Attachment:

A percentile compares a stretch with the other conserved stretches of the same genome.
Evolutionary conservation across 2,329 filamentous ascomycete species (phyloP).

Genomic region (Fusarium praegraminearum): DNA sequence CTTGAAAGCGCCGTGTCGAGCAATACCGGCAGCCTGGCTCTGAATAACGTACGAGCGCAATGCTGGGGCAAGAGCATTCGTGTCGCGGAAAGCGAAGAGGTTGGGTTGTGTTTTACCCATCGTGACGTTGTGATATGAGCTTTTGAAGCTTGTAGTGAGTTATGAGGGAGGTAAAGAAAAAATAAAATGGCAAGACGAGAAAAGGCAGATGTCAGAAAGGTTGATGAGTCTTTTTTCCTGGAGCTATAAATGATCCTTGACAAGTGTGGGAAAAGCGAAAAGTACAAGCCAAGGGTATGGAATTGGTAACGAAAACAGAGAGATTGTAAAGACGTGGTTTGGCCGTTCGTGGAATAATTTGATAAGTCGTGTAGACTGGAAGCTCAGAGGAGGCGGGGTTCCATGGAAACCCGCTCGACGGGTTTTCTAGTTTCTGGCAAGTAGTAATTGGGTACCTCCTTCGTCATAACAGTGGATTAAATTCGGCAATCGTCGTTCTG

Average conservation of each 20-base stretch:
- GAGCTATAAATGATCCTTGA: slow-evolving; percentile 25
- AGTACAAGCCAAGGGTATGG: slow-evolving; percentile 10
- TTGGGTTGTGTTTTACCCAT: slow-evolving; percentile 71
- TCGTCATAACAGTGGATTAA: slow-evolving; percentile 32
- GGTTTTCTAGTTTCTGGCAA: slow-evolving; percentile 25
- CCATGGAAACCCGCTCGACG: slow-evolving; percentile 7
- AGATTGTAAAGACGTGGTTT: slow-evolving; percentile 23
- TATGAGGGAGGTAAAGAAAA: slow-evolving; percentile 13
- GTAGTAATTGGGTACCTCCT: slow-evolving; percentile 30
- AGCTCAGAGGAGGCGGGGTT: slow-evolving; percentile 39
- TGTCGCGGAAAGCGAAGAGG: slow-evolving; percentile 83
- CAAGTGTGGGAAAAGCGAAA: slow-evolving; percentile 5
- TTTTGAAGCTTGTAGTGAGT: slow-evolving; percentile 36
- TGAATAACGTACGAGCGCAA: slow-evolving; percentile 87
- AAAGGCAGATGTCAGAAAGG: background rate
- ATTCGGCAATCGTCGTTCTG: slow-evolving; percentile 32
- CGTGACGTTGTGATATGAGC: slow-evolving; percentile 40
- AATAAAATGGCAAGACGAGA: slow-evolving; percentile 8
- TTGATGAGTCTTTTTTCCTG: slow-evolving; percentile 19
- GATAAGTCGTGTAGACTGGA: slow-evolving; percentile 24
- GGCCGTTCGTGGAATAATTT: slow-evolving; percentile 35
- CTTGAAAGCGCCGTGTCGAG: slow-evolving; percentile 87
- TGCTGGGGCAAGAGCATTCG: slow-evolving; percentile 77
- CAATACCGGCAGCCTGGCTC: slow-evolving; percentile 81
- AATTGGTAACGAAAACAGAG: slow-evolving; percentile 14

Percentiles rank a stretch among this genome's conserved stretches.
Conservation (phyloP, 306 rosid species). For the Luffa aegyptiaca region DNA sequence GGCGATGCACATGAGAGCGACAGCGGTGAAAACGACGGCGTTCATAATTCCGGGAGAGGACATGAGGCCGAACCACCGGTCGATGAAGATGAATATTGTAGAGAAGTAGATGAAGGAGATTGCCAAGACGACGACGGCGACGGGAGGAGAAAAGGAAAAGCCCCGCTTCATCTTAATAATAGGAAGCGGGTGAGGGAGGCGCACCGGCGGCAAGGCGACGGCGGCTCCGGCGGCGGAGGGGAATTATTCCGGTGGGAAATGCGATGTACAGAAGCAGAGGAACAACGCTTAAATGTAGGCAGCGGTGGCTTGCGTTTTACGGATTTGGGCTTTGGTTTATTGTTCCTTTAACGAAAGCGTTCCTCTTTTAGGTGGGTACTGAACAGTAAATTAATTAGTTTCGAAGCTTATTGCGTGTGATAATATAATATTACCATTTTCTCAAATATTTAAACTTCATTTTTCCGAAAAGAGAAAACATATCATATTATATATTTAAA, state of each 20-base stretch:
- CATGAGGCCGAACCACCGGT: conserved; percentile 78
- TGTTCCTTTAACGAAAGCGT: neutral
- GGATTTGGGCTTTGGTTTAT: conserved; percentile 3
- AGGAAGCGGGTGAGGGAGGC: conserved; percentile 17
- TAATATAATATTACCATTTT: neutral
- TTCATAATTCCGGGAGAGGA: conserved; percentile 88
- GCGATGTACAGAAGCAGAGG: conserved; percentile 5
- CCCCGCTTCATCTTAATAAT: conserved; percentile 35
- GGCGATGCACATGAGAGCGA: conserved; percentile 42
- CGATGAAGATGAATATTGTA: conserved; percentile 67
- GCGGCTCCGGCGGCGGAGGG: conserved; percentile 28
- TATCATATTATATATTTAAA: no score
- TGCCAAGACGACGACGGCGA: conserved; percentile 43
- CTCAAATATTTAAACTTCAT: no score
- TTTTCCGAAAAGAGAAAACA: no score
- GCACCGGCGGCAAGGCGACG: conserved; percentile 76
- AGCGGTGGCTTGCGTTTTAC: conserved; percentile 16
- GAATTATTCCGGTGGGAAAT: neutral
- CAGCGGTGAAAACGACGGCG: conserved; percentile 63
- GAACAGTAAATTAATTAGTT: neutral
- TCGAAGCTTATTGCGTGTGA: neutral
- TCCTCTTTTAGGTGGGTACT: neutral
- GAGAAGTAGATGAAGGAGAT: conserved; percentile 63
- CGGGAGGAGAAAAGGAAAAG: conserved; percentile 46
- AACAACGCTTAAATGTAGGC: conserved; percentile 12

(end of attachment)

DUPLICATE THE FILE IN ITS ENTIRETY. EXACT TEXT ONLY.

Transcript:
A percentile compares a stretch with the other conserved stretches of the same genome.
Evolutionary conservation across 2,329 filamentous ascomycete species (phyloP).

Genomic region (Fusarium praegraminearum): DNA sequence CTTGAAAGCGCCGTGTCGAGCAATACCGGCAGCCTGGCTCTGAATAACGTACGAGCGCAATGCTGGGGCAAGAGCATTCGTGTCGCGGAAAGCGAAGAGGTTGGGTTGTGTTTTACCCATCGTGACGTTGTGATATGAGCTTTTGAAGCTTGTAGTGAGTTATGAGGGAGGTAAAGAAAAAATAAAATGGCAAGACGAGAAAAGGCAGATGTCAGAAAGGTTGATGAGTCTTTTTTCCTGGAGCTATAAATGATCCTTGACAAGTGTGGGAAAAGCGAAAAGTACAAGCCAAGGGTATGGAATTGGTAACGAAAACAGAGAGATTGTAAAGACGTGGTTTGGCCGTTCGTGGAATAATTTGATAAGTCGTGTAGACTGGAAGCTCAGAGGAGGCGGGGTTCCATGGAAACCCGCTCGACGGGTTTTCTAGTTTCTGGCAAGTAGTAATTGGGTACCTCCTTCGTCATAACAGTGGATTAAATTCGGCAATCGTCGTTCTG

Average conservation of each 20-base stretch:
- GAGCTATAAATGATCCTTGA: slow-evolving; percentile 25
- AGTACAAGCCAAGGGTATGG: slow-evolving; percentile 10
- TTGGGTTGTGTTTTACCCAT: slow-evolving; percentile 71
- TCGTCATAACAGTGGATTAA: slow-evolving; percentile 32
- GGTTTTCTAGTTTCTGGCAA: slow-evolving; percentile 25
- CCATGGAAACCCGCTCGACG: slow-evolving; percentile 7
- AGATTGTAAAGACGTGGTTT: slow-evolving; percentile 23
- TATGAGGGAGGTAAAGAAAA: slow-evolving; percentile 13
- GTAGTAATTGGGTACCTCCT: slow-evolving; percentile 30
- AGCTCAGAGGAGGCGGGGTT: slow-evolving; percentile 39
- TGTCGCGGAAAGCGAAGAGG: slow-evolving; percentile 83
- CAAGTGTGGGAAAAGCGAAA: slow-evolving; percentile 5
- TTTTGAAGCTTGTAGTGAGT: slow-evolving; percentile 36
- TGAATAACGTACGAGCGCAA: slow-evolving; percentile 87
- AAAGGCAGATGTCAGAAAGG: background rate
- ATTCGGCAATCGTCGTTCTG: slow-evolving; percentile 32
- CGTGACGTTGTGATATGAGC: slow-evolving; percentile 40
- AATAAAATGGCAAGACGAGA: slow-evolving; percentile 8
- TTGATGAGTCTTTTTTCCTG: slow-evolving; percentile 19
- GATAAGTCGTGTAGACTGGA: slow-evolving; percentile 24
- GGCCGTTCGTGGAATAATTT: slow-evolving; percentile 35
- CTTGAAAGCGCCGTGTCGAG: slow-evolving; percentile 87
- TGCTGGGGCAAGAGCATTCG: slow-evolving; percentile 77
- CAATACCGGCAGCCTGGCTC: slow-evolving; percentile 81
- AATTGGTAACGAAAACAGAG: slow-evolving; percentile 14

Percentiles rank a stretch among this genome's conserved stretches.
Conservation (phyloP, 306 rosid species). For the Luffa aegyptiaca region DNA sequence GGCGATGCACATGAGAGCGACAGCGGTGAAAACGACGGCGTTCATAATTCCGGGAGAGGACATGAGGCCGAACCACCGGTCGATGAAGATGAATATTGTAGAGAAGTAGATGAAGGAGATTGCCAAGACGACGACGGCGACGGGAGGAGAAAAGGAAAAGCCCCGCTTCATCTTAATAATAGGAAGCGGGTGAGGGAGGCGCACCGGCGGCAAGGCGACGGCGGCTCCGGCGGCGGAGGGGAATTATTCCGGTGGGAAATGCGATGTACAGAAGCAGAGGAACAACGCTTAAATGTAGGCAGCGGTGGCTTGCGTTTTACGGATTTGGGCTTTGGTTTATTGTTCCTTTAACGAAAGCGTTCCTCTTTTAGGTGGGTACTGAACAGTAAATTAATTAGTTTCGAAGCTTATTGCGTGTGATAATATAATATTACCATTTTCTCAAATATTTAAACTTCATTTTTCCGAAAAGAGAAAACATATCATATTATATATTTAAA, state of each 20-base stretch:
- CATGAGGCCGAACCACCGGT: conserved; percentile 78
- TGTTCCTTTAACGAAAGCGT: neutral
- GGATTTGGGCTTTGGTTTAT: conserved; percentile 3
- AGGAAGCGGGTGAGGGAGGC: conserved; percentile 17
- TAATATAATATTACCATTTT: neutral
- TTCATAATTCCGGGAGAGGA: conserved; percentile 88
- GCGATGTACAGAAGCAGAGG: conserved; percentile 5
- CCCCGCTTCATCTTAATAAT: conserved; percentile 35
- GGCGATGCACATGAGAGCGA: conserved; percentile 42
- CGATGAAGATGAATATTGTA: conserved; percentile 67
- GCGGCTCCGGCGGCGGAGGG: conserved; percentile 28
- TATCATATTATATATTTAAA: no score
- TGCCAAGACGACGACGGCGA: conserved; percentile 43
- CTCAAATATTTAAACTTCAT: no score
- TTTTCCGAAAAGAGAAAACA: no score
- GCACCGGCGGCAAGGCGACG: conserved; percentile 76
- AGCGGTGGCTTGCGTTTTAC: conserved; percentile 16
- GAATTATTCCGGTGGGAAAT: neutral
- CAGCGGTGAAAACGACGGCG: conserved; percentile 63
- GAACAGTAAATTAATTAGTT: neutral
- TCGAAGCTTATTGCGTGTGA: neutral
- TCCTCTTTTAGGTGGGTACT: neutral
- GAGAAGTAGATGAAGGAGAT: conserved; percentile 63
- CGGGAGGAGAAAAGGAAAAG: conserved; percentile 46
- AACAACGCTTAAATGTAGGC: conserved; percentile 12